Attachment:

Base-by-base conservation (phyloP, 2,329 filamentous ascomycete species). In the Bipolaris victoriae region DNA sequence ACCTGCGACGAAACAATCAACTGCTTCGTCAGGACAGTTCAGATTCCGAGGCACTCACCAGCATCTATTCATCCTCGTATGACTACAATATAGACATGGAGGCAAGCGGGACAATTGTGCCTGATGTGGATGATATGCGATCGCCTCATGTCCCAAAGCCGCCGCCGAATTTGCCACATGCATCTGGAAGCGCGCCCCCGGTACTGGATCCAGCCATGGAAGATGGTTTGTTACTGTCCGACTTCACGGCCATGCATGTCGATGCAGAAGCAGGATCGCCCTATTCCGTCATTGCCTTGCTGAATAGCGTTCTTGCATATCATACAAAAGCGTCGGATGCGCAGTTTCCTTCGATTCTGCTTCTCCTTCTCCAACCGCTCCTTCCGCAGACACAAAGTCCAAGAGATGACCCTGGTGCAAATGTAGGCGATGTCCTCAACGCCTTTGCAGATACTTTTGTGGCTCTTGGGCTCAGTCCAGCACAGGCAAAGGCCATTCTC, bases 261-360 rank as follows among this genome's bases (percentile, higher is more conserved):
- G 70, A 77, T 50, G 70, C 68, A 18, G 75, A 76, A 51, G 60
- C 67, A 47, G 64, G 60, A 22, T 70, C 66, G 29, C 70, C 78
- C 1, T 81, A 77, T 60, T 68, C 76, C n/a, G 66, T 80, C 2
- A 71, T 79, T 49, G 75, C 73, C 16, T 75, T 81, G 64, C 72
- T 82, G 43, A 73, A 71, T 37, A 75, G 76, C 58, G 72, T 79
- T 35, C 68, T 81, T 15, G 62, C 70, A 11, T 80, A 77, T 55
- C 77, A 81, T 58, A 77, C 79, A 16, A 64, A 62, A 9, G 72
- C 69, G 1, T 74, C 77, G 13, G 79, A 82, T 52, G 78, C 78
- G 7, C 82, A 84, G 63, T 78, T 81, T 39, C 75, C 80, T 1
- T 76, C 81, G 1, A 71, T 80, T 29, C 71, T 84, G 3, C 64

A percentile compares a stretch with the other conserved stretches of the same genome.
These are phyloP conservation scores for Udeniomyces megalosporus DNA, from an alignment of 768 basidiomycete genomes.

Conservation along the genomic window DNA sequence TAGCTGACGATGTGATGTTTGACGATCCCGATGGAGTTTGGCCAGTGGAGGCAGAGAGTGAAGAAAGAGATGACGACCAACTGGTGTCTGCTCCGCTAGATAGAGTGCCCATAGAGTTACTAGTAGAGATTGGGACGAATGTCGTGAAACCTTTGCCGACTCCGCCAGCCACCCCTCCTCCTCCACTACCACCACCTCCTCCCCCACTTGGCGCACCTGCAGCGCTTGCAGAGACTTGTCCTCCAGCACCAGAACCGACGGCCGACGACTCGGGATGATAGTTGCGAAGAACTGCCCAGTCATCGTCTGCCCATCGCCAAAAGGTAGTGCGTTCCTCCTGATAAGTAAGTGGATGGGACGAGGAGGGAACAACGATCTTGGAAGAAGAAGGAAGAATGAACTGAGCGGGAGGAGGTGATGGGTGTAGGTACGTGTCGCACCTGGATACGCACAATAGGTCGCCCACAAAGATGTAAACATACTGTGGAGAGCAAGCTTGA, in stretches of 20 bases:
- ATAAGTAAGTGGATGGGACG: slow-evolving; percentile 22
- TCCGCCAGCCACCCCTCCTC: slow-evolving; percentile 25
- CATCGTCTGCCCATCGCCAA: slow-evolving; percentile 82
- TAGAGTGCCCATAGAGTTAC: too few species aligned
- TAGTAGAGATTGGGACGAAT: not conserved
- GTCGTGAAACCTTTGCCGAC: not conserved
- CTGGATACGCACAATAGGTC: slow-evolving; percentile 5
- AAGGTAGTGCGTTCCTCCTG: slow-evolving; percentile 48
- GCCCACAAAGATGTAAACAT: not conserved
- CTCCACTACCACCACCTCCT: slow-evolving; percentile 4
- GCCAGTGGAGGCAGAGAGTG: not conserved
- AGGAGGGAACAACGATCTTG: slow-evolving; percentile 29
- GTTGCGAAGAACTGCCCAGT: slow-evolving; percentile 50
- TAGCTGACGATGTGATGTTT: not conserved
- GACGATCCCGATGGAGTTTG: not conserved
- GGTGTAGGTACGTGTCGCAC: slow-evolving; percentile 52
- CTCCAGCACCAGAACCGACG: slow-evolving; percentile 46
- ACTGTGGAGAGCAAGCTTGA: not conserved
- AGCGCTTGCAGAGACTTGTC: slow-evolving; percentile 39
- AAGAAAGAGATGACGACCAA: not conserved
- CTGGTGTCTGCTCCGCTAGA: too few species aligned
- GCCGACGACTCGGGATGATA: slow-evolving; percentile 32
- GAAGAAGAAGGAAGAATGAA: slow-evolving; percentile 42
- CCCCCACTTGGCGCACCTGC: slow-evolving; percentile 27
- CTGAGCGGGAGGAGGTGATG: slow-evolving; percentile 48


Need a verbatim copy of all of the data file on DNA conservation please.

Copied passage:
Base-by-base conservation (phyloP, 2,329 filamentous ascomycete species). In the Bipolaris victoriae region DNA sequence ACCTGCGACGAAACAATCAACTGCTTCGTCAGGACAGTTCAGATTCCGAGGCACTCACCAGCATCTATTCATCCTCGTATGACTACAATATAGACATGGAGGCAAGCGGGACAATTGTGCCTGATGTGGATGATATGCGATCGCCTCATGTCCCAAAGCCGCCGCCGAATTTGCCACATGCATCTGGAAGCGCGCCCCCGGTACTGGATCCAGCCATGGAAGATGGTTTGTTACTGTCCGACTTCACGGCCATGCATGTCGATGCAGAAGCAGGATCGCCCTATTCCGTCATTGCCTTGCTGAATAGCGTTCTTGCATATCATACAAAAGCGTCGGATGCGCAGTTTCCTTCGATTCTGCTTCTCCTTCTCCAACCGCTCCTTCCGCAGACACAAAGTCCAAGAGATGACCCTGGTGCAAATGTAGGCGATGTCCTCAACGCCTTTGCAGATACTTTTGTGGCTCTTGGGCTCAGTCCAGCACAGGCAAAGGCCATTCTC, bases 261-360 rank as follows among this genome's bases (percentile, higher is more conserved):
- G 70, A 77, T 50, G 70, C 68, A 18, G 75, A 76, A 51, G 60
- C 67, A 47, G 64, G 60, A 22, T 70, C 66, G 29, C 70, C 78
- C 1, T 81, A 77, T 60, T 68, C 76, C n/a, G 66, T 80, C 2
- A 71, T 79, T 49, G 75, C 73, C 16, T 75, T 81, G 64, C 72
- T 82, G 43, A 73, A 71, T 37, A 75, G 76, C 58, G 72, T 79
- T 35, C 68, T 81, T 15, G 62, C 70, A 11, T 80, A 77, T 55
- C 77, A 81, T 58, A 77, C 79, A 16, A 64, A 62, A 9, G 72
- C 69, G 1, T 74, C 77, G 13, G 79, A 82, T 52, G 78, C 78
- G 7, C 82, A 84, G 63, T 78, T 81, T 39, C 75, C 80, T 1
- T 76, C 81, G 1, A 71, T 80, T 29, C 71, T 84, G 3, C 64

A percentile compares a stretch with the other conserved stretches of the same genome.
These are phyloP conservation scores for Udeniomyces megalosporus DNA, from an alignment of 768 basidiomycete genomes.

Conservation along the genomic window DNA sequence TAGCTGACGATGTGATGTTTGACGATCCCGATGGAGTTTGGCCAGTGGAGGCAGAGAGTGAAGAAAGAGATGACGACCAACTGGTGTCTGCTCCGCTAGATAGAGTGCCCATAGAGTTACTAGTAGAGATTGGGACGAATGTCGTGAAACCTTTGCCGACTCCGCCAGCCACCCCTCCTCCTCCACTACCACCACCTCCTCCCCCACTTGGCGCACCTGCAGCGCTTGCAGAGACTTGTCCTCCAGCACCAGAACCGACGGCCGACGACTCGGGATGATAGTTGCGAAGAACTGCCCAGTCATCGTCTGCCCATCGCCAAAAGGTAGTGCGTTCCTCCTGATAAGTAAGTGGATGGGACGAGGAGGGAACAACGATCTTGGAAGAAGAAGGAAGAATGAACTGAGCGGGAGGAGGTGATGGGTGTAGGTACGTGTCGCACCTGGATACGCACAATAGGTCGCCCACAAAGATGTAAACATACTGTGGAGAGCAAGCTTGA, in stretches of 20 bases:
- ATAAGTAAGTGGATGGGACG: slow-evolving; percentile 22
- TCCGCCAGCCACCCCTCCTC: slow-evolving; percentile 25
- CATCGTCTGCCCATCGCCAA: slow-evolving; percentile 82
- TAGAGTGCCCATAGAGTTAC: too few species aligned
- TAGTAGAGATTGGGACGAAT: not conserved
- GTCGTGAAACCTTTGCCGAC: not conserved
- CTGGATACGCACAATAGGTC: slow-evolving; percentile 5
- AAGGTAGTGCGTTCCTCCTG: slow-evolving; percentile 48
- GCCCACAAAGATGTAAACAT: not conserved
- CTCCACTACCACCACCTCCT: slow-evolving; percentile 4
- GCCAGTGGAGGCAGAGAGTG: not conserved
- AGGAGGGAACAACGATCTTG: slow-evolving; percentile 29
- GTTGCGAAGAACTGCCCAGT: slow-evolving; percentile 50
- TAGCTGACGATGTGATGTTT: not conserved
- GACGATCCCGATGGAGTTTG: not conserved
- GGTGTAGGTACGTGTCGCAC: slow-evolving; percentile 52
- CTCCAGCACCAGAACCGACG: slow-evolving; percentile 46
- ACTGTGGAGAGCAAGCTTGA: not conserved
- AGCGCTTGCAGAGACTTGTC: slow-evolving; percentile 39
- AAGAAAGAGATGACGACCAA: not conserved
- CTGGTGTCTGCTCCGCTAGA: too few species aligned
- GCCGACGACTCGGGATGATA: slow-evolving; percentile 32
- GAAGAAGAAGGAAGAATGAA: slow-evolving; percentile 42
- CCCCCACTTGGCGCACCTGC: slow-evolving; percentile 27
- CTGAGCGGGAGGAGGTGATG: slow-evolving; percentile 48